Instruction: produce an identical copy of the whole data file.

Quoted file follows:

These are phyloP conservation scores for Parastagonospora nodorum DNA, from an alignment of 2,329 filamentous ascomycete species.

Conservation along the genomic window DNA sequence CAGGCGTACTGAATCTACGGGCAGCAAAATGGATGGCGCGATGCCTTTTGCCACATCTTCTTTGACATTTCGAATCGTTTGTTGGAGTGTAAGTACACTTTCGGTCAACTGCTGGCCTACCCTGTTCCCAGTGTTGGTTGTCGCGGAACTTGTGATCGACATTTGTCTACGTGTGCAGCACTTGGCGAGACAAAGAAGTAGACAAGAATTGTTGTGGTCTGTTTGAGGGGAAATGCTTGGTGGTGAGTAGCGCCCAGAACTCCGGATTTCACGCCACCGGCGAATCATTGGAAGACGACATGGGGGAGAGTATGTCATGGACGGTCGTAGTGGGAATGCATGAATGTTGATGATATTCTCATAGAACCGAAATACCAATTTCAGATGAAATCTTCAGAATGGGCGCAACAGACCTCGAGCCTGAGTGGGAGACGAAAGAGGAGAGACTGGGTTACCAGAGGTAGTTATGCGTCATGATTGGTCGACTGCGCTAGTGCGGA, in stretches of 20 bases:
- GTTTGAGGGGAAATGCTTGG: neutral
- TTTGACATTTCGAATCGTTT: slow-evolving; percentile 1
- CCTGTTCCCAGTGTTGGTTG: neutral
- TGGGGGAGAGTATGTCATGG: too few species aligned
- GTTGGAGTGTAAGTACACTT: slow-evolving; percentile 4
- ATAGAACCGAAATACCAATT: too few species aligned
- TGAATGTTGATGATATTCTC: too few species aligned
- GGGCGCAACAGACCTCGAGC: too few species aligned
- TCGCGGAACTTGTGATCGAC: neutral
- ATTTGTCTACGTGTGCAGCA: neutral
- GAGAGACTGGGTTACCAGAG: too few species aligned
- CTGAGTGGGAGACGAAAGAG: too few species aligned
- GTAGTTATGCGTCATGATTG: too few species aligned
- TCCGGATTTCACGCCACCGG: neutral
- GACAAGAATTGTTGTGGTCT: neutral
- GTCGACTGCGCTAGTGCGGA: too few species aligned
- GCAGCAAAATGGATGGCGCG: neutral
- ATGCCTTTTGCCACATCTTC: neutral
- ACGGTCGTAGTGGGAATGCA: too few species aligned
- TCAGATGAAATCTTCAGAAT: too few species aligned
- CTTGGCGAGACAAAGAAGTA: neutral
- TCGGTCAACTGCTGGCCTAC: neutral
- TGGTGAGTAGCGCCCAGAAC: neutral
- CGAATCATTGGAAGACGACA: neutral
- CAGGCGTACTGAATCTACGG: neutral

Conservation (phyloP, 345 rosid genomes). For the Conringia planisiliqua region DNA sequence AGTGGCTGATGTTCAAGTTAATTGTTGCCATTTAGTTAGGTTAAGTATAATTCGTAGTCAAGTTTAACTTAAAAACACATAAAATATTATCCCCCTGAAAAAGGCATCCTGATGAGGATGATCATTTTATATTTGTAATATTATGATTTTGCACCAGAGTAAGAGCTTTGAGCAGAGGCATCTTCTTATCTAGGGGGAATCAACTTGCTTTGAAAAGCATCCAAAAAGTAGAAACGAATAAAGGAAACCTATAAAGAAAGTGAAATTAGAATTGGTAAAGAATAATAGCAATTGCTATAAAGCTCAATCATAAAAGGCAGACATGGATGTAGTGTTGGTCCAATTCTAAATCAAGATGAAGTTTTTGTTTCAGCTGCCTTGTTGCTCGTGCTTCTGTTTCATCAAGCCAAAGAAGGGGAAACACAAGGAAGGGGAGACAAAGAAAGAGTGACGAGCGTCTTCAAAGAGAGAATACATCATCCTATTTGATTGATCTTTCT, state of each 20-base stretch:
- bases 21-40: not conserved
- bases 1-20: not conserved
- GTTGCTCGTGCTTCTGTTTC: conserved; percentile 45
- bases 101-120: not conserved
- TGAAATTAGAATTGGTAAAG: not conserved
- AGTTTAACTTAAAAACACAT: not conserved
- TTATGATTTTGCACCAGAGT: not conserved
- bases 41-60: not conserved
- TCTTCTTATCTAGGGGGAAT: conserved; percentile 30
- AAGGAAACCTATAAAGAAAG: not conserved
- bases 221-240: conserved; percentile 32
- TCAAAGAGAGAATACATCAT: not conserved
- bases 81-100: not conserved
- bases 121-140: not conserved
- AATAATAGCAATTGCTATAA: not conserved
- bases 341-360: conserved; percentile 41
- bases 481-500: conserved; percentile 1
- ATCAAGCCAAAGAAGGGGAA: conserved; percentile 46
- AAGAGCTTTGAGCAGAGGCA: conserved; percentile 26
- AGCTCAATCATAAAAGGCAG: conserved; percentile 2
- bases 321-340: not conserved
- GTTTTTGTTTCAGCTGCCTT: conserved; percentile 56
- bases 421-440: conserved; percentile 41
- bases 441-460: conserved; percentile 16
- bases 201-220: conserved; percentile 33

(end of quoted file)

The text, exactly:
These are phyloP conservation scores for Parastagonospora nodorum DNA, from an alignment of 2,329 filamentous ascomycete species.

Conservation along the genomic window DNA sequence CAGGCGTACTGAATCTACGGGCAGCAAAATGGATGGCGCGATGCCTTTTGCCACATCTTCTTTGACATTTCGAATCGTTTGTTGGAGTGTAAGTACACTTTCGGTCAACTGCTGGCCTACCCTGTTCCCAGTGTTGGTTGTCGCGGAACTTGTGATCGACATTTGTCTACGTGTGCAGCACTTGGCGAGACAAAGAAGTAGACAAGAATTGTTGTGGTCTGTTTGAGGGGAAATGCTTGGTGGTGAGTAGCGCCCAGAACTCCGGATTTCACGCCACCGGCGAATCATTGGAAGACGACATGGGGGAGAGTATGTCATGGACGGTCGTAGTGGGAATGCATGAATGTTGATGATATTCTCATAGAACCGAAATACCAATTTCAGATGAAATCTTCAGAATGGGCGCAACAGACCTCGAGCCTGAGTGGGAGACGAAAGAGGAGAGACTGGGTTACCAGAGGTAGTTATGCGTCATGATTGGTCGACTGCGCTAGTGCGGA, in stretches of 20 bases:
- GTTTGAGGGGAAATGCTTGG: neutral
- TTTGACATTTCGAATCGTTT: slow-evolving; percentile 1
- CCTGTTCCCAGTGTTGGTTG: neutral
- TGGGGGAGAGTATGTCATGG: too few species aligned
- GTTGGAGTGTAAGTACACTT: slow-evolving; percentile 4
- ATAGAACCGAAATACCAATT: too few species aligned
- TGAATGTTGATGATATTCTC: too few species aligned
- GGGCGCAACAGACCTCGAGC: too few species aligned
- TCGCGGAACTTGTGATCGAC: neutral
- ATTTGTCTACGTGTGCAGCA: neutral
- GAGAGACTGGGTTACCAGAG: too few species aligned
- CTGAGTGGGAGACGAAAGAG: too few species aligned
- GTAGTTATGCGTCATGATTG: too few species aligned
- TCCGGATTTCACGCCACCGG: neutral
- GACAAGAATTGTTGTGGTCT: neutral
- GTCGACTGCGCTAGTGCGGA: too few species aligned
- GCAGCAAAATGGATGGCGCG: neutral
- ATGCCTTTTGCCACATCTTC: neutral
- ACGGTCGTAGTGGGAATGCA: too few species aligned
- TCAGATGAAATCTTCAGAAT: too few species aligned
- CTTGGCGAGACAAAGAAGTA: neutral
- TCGGTCAACTGCTGGCCTAC: neutral
- TGGTGAGTAGCGCCCAGAAC: neutral
- CGAATCATTGGAAGACGACA: neutral
- CAGGCGTACTGAATCTACGG: neutral

Conservation (phyloP, 345 rosid genomes). For the Conringia planisiliqua region DNA sequence AGTGGCTGATGTTCAAGTTAATTGTTGCCATTTAGTTAGGTTAAGTATAATTCGTAGTCAAGTTTAACTTAAAAACACATAAAATATTATCCCCCTGAAAAAGGCATCCTGATGAGGATGATCATTTTATATTTGTAATATTATGATTTTGCACCAGAGTAAGAGCTTTGAGCAGAGGCATCTTCTTATCTAGGGGGAATCAACTTGCTTTGAAAAGCATCCAAAAAGTAGAAACGAATAAAGGAAACCTATAAAGAAAGTGAAATTAGAATTGGTAAAGAATAATAGCAATTGCTATAAAGCTCAATCATAAAAGGCAGACATGGATGTAGTGTTGGTCCAATTCTAAATCAAGATGAAGTTTTTGTTTCAGCTGCCTTGTTGCTCGTGCTTCTGTTTCATCAAGCCAAAGAAGGGGAAACACAAGGAAGGGGAGACAAAGAAAGAGTGACGAGCGTCTTCAAAGAGAGAATACATCATCCTATTTGATTGATCTTTCT, state of each 20-base stretch:
- bases 21-40: not conserved
- bases 1-20: not conserved
- GTTGCTCGTGCTTCTGTTTC: conserved; percentile 45
- bases 101-120: not conserved
- TGAAATTAGAATTGGTAAAG: not conserved
- AGTTTAACTTAAAAACACAT: not conserved
- TTATGATTTTGCACCAGAGT: not conserved
- bases 41-60: not conserved
- TCTTCTTATCTAGGGGGAAT: conserved; percentile 30
- AAGGAAACCTATAAAGAAAG: not conserved
- bases 221-240: conserved; percentile 32
- TCAAAGAGAGAATACATCAT: not conserved
- bases 81-100: not conserved
- bases 121-140: not conserved
- AATAATAGCAATTGCTATAA: not conserved
- bases 341-360: conserved; percentile 41
- bases 481-500: conserved; percentile 1
- ATCAAGCCAAAGAAGGGGAA: conserved; percentile 46
- AAGAGCTTTGAGCAGAGGCA: conserved; percentile 26
- AGCTCAATCATAAAAGGCAG: conserved; percentile 2
- bases 321-340: not conserved
- GTTTTTGTTTCAGCTGCCTT: conserved; percentile 56
- bases 421-440: conserved; percentile 41
- bases 441-460: conserved; percentile 16
- bases 201-220: conserved; percentile 33